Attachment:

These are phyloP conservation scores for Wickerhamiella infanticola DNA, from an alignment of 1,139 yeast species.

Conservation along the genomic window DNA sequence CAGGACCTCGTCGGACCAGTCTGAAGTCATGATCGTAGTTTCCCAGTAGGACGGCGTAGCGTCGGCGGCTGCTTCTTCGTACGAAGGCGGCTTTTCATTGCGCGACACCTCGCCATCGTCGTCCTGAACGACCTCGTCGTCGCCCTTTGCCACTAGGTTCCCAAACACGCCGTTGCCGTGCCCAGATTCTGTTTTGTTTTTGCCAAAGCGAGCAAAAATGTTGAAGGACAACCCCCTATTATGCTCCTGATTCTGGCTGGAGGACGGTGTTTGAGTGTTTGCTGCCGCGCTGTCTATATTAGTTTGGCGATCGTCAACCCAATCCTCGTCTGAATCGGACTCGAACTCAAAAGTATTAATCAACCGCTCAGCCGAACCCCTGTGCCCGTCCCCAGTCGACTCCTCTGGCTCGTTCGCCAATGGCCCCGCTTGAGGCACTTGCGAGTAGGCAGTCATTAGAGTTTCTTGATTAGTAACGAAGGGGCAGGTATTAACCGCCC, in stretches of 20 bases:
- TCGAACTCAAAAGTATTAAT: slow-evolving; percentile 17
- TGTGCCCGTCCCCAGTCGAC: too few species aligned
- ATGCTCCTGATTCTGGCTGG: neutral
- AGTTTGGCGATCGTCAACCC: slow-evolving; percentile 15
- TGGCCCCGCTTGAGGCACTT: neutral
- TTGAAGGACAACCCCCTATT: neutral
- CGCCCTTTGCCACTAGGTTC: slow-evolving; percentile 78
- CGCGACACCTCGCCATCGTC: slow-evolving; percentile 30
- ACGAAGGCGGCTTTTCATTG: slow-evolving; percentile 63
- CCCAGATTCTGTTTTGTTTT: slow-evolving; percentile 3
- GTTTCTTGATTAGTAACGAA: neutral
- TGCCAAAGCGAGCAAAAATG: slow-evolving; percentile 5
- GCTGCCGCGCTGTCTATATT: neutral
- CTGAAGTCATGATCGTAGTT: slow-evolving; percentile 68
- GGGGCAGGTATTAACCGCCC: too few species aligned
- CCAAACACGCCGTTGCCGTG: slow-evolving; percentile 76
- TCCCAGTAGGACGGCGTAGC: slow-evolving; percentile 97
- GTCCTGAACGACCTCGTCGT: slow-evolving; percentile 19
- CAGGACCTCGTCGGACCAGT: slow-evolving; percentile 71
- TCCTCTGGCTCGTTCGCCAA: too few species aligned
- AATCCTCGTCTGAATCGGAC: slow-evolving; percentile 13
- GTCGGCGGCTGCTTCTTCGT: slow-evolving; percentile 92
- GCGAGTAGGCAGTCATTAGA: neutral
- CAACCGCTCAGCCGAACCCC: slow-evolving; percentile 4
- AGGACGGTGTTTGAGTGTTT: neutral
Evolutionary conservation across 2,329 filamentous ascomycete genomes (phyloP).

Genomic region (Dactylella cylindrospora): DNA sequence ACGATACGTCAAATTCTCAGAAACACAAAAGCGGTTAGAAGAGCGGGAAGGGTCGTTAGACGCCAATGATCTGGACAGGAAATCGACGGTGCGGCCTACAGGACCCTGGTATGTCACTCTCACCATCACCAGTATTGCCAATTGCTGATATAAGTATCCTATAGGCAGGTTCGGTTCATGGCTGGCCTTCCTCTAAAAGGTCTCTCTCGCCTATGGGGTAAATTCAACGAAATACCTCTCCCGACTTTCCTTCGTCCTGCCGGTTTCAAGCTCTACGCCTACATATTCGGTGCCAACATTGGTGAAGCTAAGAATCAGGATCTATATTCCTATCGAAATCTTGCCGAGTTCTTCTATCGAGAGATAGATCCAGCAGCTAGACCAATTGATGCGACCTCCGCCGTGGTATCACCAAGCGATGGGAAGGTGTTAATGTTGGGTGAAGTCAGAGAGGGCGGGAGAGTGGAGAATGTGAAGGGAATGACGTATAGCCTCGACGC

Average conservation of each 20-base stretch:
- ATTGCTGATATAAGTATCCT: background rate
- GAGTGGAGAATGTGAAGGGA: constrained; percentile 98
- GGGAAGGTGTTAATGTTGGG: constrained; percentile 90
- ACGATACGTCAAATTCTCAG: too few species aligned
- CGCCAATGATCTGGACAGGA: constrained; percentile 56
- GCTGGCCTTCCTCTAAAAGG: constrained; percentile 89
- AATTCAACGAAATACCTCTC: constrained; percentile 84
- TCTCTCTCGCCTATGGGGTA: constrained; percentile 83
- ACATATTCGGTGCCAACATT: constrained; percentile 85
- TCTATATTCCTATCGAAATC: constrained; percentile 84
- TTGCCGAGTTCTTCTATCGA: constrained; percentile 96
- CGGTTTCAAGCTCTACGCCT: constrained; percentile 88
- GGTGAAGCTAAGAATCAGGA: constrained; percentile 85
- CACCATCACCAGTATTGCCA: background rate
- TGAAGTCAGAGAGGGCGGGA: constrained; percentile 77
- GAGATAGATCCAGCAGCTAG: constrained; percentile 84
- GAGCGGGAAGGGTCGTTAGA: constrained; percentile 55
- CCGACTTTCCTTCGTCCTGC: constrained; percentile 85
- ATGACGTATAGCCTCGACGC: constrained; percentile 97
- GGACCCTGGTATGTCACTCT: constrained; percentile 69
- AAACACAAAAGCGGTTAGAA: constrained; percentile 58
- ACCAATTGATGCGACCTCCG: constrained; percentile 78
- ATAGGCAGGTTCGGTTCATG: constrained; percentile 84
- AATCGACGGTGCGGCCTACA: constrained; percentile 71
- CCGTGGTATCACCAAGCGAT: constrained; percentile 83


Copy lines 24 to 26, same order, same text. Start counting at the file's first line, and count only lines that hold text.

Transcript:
- GTCGGCGGCTGCTTCTTCGT: slow-evolving; percentile 92
- GCGAGTAGGCAGTCATTAGA: neutral
- CAACCGCTCAGCCGAACCCC: slow-evolving; percentile 4